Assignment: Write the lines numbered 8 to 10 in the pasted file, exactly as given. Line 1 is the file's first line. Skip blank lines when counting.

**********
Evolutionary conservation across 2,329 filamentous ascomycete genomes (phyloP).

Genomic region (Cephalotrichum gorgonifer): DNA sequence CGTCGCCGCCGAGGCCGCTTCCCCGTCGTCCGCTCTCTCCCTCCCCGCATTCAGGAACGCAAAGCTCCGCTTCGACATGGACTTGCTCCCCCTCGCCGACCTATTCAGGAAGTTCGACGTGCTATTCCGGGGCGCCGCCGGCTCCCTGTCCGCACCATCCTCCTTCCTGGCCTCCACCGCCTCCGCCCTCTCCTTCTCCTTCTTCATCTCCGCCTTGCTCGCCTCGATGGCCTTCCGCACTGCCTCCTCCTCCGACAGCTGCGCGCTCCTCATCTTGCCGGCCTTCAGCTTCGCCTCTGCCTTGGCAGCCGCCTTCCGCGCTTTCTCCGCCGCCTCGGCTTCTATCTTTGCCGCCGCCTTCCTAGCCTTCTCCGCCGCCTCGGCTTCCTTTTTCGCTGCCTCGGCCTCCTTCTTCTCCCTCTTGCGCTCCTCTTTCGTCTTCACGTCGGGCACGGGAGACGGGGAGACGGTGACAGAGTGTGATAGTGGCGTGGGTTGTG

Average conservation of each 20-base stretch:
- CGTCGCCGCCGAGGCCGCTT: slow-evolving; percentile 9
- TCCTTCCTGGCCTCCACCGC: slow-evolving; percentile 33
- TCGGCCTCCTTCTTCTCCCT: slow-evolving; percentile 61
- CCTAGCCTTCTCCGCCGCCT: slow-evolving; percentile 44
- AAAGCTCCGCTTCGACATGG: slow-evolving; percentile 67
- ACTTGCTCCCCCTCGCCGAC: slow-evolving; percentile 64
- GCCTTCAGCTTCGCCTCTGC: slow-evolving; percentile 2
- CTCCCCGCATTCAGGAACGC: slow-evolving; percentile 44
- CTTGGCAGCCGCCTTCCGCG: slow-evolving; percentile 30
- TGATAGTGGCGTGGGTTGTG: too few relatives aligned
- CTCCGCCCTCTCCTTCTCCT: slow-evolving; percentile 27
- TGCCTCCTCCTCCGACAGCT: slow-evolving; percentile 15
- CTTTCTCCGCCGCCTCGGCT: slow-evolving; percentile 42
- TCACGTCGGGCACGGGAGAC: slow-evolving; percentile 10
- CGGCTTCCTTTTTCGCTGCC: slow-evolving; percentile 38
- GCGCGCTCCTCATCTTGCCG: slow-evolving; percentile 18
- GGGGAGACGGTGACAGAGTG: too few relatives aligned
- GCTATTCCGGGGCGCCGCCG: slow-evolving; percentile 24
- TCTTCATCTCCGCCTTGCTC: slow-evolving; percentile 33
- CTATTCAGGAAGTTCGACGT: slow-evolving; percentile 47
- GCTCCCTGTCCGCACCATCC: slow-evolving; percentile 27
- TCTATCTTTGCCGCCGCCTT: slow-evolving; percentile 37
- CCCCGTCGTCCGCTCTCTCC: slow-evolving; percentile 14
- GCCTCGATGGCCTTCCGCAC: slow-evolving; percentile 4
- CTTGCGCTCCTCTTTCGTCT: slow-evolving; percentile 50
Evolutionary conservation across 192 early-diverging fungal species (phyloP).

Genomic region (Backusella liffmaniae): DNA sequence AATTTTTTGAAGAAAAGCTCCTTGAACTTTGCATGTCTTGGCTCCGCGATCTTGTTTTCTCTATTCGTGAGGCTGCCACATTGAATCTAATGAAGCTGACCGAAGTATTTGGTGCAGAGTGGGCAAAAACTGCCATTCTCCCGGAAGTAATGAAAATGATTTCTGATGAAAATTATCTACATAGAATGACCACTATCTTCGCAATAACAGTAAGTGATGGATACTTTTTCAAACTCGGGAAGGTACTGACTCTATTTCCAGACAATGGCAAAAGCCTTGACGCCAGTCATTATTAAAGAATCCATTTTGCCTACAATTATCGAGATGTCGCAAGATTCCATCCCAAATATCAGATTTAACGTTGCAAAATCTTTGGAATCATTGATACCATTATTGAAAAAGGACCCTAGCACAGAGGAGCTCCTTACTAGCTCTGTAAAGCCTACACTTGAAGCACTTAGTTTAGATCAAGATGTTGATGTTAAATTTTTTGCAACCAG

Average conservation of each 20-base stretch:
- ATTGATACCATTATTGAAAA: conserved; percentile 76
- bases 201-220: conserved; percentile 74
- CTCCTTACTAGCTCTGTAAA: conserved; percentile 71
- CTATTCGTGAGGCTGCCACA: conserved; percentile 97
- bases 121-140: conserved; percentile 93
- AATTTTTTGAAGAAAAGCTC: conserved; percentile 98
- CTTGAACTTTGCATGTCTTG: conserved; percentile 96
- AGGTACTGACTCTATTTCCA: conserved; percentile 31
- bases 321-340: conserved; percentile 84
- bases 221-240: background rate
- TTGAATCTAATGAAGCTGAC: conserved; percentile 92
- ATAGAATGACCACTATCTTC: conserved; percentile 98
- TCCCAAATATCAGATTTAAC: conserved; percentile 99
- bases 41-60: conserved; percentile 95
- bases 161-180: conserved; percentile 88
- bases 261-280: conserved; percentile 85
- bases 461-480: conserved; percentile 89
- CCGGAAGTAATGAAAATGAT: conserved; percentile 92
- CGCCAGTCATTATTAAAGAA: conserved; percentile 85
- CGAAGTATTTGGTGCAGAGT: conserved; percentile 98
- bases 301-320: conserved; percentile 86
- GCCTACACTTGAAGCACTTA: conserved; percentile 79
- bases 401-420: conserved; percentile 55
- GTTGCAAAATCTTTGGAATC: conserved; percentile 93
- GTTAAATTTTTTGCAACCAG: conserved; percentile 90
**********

- AAAGCTCCGCTTCGACATGG: slow-evolving; percentile 67
- ACTTGCTCCCCCTCGCCGAC: slow-evolving; percentile 64
- GCCTTCAGCTTCGCCTCTGC: slow-evolving; percentile 2